You can control Solver from VBA, defining and solving problems just as you do interactively. Using Solver VBA functions, you can display or completely hide the Solver dialog boxes, create or modify the choices of objective cell, constraints and decision variable cells, check whether an optimal solution was found, and produce reports.
Running Predefined Solver Models
Controlling Solver can be as simple as adding one line to your VBA code! Each worksheet in a workbook may have a Solver problem defined, which is saved automatically with the workbook. You can create this Solver model interactively if you wish. If you distribute such a workbook, with a worksheet containing a Solver model and a VBA module, you can simply add a reference to the Solver add-in (see below), activate the worksheet, and add one line to call the function SolverSolve in VBA.
Using the Macro Recorder
If you want to set up a Solver model “from scratch” programmatically, one easy way to see how to use the Solver VBA functions is to turn on the Excel Macro Recorder (click Record Macro on the Developer tab), and then set up a Solver model interactively. Microsoft Excel will record a macro in VBA that calls the Solver functions to mimic the actions you perform. You can then edit and customize this macro, and incorporate it into your application.
Using Microsoft Excel VBA Help
The Solver VBA functions are documented in Help for Excel VBA. Open the Visual Basic Editor (Alt-F11), select Help - Microsoft Visual Basic Help, and type ‘Solver’ in the Search box to display a list of function names.
Referencing Functions in Visual Basic
To use the Solver VBA functions, your Visual Basic module must include a reference to the Solver add-in (Solver.xlam). In Microsoft Excel, click Solver in the Analysis group on the Data tab to ensure that the Solver add-in is loaded. Then (after closing the Solver Parameters dialog) press Alt-F11 to open the Visual Basic Editor, choose Tools References... and make sure that the box next to Solver is checked.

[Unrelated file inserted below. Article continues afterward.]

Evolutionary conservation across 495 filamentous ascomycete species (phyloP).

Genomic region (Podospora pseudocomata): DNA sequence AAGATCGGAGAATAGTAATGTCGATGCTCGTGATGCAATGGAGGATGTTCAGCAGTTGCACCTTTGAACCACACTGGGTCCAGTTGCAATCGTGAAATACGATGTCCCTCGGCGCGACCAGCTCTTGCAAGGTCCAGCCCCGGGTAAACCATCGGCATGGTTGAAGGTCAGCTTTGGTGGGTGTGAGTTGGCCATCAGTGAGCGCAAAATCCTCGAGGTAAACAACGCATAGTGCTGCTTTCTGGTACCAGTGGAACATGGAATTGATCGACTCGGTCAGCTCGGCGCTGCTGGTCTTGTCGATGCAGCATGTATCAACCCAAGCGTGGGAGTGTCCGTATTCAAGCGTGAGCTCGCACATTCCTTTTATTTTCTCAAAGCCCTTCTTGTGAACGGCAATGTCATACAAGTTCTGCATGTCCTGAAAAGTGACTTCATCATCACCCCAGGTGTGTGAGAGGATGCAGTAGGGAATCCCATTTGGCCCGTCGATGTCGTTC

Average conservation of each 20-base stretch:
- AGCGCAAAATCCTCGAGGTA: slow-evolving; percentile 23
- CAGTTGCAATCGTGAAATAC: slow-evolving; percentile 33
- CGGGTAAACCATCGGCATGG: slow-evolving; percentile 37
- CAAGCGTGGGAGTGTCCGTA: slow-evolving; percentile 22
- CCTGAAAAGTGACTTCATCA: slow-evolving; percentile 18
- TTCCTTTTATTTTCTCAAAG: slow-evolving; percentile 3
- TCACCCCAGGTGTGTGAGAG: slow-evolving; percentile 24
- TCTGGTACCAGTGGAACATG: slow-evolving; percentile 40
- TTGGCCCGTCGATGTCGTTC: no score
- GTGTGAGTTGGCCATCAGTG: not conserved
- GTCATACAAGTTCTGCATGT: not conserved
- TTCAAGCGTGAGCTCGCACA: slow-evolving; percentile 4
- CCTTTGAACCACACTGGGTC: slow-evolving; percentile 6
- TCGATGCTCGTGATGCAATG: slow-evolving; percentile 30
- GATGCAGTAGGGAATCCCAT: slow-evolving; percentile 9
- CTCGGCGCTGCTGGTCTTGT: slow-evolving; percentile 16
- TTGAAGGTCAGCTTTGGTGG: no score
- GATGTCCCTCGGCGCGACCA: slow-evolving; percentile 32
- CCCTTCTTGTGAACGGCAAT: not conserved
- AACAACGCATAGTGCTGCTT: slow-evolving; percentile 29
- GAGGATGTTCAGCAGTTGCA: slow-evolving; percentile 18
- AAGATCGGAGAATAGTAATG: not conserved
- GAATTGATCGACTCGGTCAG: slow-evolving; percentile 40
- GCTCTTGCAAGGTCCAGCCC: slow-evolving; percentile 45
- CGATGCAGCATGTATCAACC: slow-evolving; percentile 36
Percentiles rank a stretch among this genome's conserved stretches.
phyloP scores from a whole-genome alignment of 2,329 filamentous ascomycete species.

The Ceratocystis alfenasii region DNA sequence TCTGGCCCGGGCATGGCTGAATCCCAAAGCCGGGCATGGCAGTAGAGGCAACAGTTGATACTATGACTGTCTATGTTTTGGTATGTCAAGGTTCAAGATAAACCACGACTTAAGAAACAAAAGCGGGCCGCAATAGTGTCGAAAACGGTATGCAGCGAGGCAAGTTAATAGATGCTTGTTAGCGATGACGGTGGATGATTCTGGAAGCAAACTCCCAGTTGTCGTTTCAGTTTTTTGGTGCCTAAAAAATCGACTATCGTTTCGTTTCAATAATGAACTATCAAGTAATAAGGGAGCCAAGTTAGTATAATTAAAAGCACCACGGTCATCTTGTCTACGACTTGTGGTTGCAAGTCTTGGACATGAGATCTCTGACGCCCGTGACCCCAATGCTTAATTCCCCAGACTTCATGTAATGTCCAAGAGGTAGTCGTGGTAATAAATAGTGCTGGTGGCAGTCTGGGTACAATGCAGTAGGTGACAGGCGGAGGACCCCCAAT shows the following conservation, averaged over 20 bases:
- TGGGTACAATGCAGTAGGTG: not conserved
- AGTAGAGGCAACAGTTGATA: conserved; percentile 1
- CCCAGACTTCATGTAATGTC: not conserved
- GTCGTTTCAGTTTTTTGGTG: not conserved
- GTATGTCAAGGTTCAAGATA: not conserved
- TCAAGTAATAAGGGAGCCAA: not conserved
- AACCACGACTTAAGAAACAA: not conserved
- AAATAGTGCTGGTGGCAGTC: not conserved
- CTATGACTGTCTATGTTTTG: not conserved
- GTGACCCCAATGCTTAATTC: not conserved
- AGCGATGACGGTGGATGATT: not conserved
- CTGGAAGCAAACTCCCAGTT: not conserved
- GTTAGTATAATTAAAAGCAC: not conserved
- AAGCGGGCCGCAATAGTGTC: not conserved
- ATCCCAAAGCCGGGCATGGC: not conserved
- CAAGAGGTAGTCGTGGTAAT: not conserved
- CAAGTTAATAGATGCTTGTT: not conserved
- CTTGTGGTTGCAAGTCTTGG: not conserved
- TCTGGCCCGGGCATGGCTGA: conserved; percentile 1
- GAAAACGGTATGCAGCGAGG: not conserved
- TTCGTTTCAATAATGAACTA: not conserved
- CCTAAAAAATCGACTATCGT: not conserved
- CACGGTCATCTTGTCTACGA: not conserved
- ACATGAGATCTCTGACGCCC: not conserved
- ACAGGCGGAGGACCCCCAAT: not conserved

Checking Function Return Values
Solver VBA functions generally return integer values, which you should check in your VBA code. The normal return value is 0, indicating that the function succeeded. Other possible return values are given in the descriptions of the individual functions. If the arguments you supply are invalid, an error condition can be raised, which you would have to handle via an On Error VBA statement.
Of particular interest is the return value of the SolverSolve function, which describes the result of the solution process. The return values can range from 0 to 20, and correspond one-for-one with Solver Result Messages that appear when Solver stops and displays the Solver Results dialog box.
One group of functions can return a variety of numeric, logical, string or array values, depending on the arguments you supply. These functions (SolverGet, SolverOkGet, etc.) may be used to “read” the settings of the current Solver model, on the active sheet or any other worksheet whose name you supply.